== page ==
Beyond ZM here will be just going to the "box" with the firmware most likely.
 
The trending relating to many of the Cocoontech forum users has been to utilizing Blue Iris in Windows.
 

Linwood

Active Member
I just gave blue iris another try, and there's a lot to like, but I could find no way to do playback of all (or a subset) of cameras together.
 
Also, it had a really high CPU consumption unless I did direct-to-disk recording; though doing that is not really an issue, and once enabled it came down substantially. 
 
But to me I really want the multi-camera playback scrub.
 

pete_c

Guru
Many DIY today that are Windows folks like Blue Iris.  As you mention above it is very resource intensive.
 
Relating to ZM you can currently utilize X10 hard triggers to record motion events such that you can do a combination of video and X10 to trigger events.  You can also edit the script to go with analog triggers and use a digital io board for this sort of stuff.   Using Homeseer here was using the OmniPro 2 doorbell stuff to trigger ZM stuff.  Only thing I noticed that many times the delivery person did not press the doorbell button.  Only modifications I did was installing an LED style doorbell which was connected to an Elk 960/930 combo going to the panel.  The doorbell, PIR and footsteps sensor would auto trigger the ZM stuff.  Note this was for 3 front door utilized cameras. 
 
Relating to the front door camera it currently utilizes the doorbell, PIR and footsteps on the walk motion which works even if you do not ring the doorbell.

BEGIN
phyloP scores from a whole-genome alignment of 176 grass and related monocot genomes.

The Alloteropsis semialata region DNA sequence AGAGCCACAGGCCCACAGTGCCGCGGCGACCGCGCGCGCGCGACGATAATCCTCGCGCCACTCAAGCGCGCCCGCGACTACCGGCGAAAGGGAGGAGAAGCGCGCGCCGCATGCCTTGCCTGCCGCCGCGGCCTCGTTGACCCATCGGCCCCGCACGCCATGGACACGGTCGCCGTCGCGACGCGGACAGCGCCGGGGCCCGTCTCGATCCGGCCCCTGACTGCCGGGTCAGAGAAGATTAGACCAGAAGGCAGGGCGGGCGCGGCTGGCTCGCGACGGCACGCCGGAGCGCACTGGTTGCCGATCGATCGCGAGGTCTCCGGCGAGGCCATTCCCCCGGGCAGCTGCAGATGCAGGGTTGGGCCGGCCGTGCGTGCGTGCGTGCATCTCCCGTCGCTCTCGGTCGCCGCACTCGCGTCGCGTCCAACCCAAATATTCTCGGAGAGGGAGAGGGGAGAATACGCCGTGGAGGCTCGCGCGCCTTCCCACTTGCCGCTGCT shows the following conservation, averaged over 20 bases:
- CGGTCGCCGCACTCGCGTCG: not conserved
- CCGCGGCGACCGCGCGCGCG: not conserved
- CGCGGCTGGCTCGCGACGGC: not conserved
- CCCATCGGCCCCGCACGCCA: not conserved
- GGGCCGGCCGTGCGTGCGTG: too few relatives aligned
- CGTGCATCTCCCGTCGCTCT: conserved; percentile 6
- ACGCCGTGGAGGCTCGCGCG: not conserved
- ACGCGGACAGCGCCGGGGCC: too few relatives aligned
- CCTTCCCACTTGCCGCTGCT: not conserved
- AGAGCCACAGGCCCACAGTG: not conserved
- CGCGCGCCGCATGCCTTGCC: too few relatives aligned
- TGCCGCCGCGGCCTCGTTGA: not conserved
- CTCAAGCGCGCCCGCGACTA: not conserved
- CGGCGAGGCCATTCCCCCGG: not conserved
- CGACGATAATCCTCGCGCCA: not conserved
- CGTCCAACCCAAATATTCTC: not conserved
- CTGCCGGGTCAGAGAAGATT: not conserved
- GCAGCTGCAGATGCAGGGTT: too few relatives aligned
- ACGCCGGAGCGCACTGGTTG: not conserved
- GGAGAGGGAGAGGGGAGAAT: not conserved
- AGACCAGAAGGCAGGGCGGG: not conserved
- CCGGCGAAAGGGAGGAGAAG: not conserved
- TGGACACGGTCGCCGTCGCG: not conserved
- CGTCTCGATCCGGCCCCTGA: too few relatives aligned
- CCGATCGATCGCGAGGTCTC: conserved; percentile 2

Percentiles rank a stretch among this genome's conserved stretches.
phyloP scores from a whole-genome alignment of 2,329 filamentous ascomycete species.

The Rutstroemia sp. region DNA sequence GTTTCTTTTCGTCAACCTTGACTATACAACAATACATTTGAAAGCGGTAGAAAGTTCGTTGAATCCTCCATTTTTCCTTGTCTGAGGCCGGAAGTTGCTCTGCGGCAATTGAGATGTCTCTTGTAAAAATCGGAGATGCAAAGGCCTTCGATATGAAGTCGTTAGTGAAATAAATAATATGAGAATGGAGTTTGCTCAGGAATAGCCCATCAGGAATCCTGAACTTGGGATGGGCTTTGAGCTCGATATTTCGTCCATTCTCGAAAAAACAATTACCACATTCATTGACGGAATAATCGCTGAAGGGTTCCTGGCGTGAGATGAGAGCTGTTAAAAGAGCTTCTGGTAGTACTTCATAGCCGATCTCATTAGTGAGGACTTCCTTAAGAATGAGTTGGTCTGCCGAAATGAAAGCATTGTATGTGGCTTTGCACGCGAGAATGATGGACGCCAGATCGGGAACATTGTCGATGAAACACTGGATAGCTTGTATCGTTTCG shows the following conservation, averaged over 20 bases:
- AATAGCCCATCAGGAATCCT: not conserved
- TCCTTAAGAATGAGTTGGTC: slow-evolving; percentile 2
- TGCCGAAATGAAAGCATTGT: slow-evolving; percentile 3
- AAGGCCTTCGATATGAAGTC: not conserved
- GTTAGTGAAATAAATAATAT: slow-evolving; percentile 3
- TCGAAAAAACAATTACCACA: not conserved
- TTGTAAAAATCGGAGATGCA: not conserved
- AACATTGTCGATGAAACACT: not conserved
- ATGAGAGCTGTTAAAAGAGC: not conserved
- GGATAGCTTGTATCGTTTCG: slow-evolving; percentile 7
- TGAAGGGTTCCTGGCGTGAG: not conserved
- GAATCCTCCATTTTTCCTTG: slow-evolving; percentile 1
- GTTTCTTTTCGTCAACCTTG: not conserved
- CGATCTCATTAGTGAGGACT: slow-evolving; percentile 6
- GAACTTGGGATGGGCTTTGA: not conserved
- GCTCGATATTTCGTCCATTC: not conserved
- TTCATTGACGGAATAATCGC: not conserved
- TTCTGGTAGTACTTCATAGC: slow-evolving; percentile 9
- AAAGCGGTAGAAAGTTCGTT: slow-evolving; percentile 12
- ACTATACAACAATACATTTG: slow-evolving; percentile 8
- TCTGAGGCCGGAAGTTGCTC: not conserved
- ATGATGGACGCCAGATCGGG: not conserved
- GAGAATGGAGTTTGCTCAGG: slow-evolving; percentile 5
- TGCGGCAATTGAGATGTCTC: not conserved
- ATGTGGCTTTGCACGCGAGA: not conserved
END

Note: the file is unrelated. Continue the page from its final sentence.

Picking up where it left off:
New project for tinkering now is looking at a miniature pinhole style camera that fits in a standard small doorbell style cover.  It is part of a cheap o doorbell system (~100).  Issue here is that the doorbell button is in the wood frame of the side panel of the front door next to brick.  The only option I have been using is the side mounted on the brick camera.  I might be able to modify the hardware such that I can use this IP camera.  Only other option here is to mount a camera combo push button on the adjacent brick.  I have also changed my front door illumination stuff such that regular illumination at night is 30% unless you step up to the front door where as it goes to 100% illumination.
 

Linwood

Active Member
Yeah, if I were doing this seriously I would look at some alternatives for motion detection accuracy.  For me it's usually after the fact.  For example, I got a bit more data overnight.  I'm running 7 cameras 2048x1436 at highest quality and 4fps (probably the highest is a bit wasteful but wanted to see what I got).  It stored about 183 gig in 13 hours which works out to about 4TB for 14 days.
 
I did a "smart search" which is after the fact motion analysis, and searched for the area right in front of my door.  Took about 2 seconds, and all the clips.  A few were the usual false alarms (iR cut in/out, a couple where heavy shadows passed). But most were dead on accurate, just before my wife walked in or out.